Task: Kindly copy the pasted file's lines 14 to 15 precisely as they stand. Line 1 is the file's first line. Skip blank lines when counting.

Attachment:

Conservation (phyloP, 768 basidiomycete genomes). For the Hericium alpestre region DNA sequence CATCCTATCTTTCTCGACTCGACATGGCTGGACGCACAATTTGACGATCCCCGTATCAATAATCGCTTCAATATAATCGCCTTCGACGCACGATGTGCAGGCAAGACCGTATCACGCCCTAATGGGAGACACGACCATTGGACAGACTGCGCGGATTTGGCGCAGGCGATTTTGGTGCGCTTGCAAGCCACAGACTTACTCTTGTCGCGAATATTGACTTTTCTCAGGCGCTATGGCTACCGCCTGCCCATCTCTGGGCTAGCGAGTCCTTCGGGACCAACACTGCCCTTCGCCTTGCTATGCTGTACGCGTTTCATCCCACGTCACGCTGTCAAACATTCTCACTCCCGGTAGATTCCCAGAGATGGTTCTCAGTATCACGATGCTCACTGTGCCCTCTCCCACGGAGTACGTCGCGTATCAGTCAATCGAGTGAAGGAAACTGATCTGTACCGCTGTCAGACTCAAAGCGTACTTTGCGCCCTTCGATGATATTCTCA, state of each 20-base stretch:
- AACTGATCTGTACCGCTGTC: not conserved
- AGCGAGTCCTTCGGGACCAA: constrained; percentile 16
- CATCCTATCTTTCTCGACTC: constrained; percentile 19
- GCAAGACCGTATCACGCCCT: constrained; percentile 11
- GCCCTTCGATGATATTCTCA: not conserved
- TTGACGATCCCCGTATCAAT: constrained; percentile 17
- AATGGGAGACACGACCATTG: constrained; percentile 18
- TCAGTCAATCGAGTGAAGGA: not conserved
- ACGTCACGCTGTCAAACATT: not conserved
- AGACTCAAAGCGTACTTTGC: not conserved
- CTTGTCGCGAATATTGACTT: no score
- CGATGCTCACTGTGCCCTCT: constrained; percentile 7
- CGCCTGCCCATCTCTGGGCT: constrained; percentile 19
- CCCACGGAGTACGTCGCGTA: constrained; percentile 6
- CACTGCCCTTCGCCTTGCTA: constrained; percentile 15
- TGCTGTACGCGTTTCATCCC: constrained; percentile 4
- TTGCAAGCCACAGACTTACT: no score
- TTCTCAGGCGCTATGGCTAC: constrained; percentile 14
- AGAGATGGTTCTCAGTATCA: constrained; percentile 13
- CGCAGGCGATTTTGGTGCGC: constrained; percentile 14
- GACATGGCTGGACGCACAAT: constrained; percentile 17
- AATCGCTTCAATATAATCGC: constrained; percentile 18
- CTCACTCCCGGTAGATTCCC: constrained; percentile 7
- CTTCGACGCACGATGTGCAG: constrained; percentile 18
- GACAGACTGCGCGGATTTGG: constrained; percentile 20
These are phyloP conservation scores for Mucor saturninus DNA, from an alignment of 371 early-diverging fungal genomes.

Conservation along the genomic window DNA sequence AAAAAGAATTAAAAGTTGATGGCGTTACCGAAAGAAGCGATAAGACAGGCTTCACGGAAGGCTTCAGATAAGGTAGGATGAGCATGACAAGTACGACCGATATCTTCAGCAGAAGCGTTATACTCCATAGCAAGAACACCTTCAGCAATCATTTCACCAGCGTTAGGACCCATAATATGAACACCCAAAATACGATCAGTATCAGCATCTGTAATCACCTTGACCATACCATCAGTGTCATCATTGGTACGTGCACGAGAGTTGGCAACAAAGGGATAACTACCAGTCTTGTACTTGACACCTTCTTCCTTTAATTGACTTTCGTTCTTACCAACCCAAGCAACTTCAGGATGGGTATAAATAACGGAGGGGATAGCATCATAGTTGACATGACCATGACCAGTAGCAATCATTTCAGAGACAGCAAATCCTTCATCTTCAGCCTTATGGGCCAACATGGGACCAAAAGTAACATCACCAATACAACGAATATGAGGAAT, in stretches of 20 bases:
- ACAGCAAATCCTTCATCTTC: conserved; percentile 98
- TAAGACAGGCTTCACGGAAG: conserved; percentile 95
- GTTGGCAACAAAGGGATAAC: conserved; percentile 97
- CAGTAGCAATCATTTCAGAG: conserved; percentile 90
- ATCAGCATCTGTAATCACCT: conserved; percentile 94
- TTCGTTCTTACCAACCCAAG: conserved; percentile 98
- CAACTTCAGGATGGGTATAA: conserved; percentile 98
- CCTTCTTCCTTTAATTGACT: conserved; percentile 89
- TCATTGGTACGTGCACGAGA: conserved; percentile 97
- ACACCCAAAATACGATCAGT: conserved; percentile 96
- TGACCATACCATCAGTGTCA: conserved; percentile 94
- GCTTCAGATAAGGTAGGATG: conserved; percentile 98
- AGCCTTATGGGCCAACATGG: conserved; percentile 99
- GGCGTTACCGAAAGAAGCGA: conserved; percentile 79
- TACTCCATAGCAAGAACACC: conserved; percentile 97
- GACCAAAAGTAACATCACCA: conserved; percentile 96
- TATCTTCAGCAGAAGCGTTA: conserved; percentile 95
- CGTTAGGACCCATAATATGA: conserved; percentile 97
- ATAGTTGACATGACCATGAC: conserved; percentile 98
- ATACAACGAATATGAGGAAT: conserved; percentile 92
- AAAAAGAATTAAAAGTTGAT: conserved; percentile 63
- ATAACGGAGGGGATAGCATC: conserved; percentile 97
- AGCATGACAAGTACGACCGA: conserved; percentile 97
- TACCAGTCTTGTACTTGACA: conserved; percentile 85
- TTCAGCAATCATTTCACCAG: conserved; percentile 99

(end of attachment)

- CGCCTGCCCATCTCTGGGCT: constrained; percentile 19
- CCCACGGAGTACGTCGCGTA: constrained; percentile 6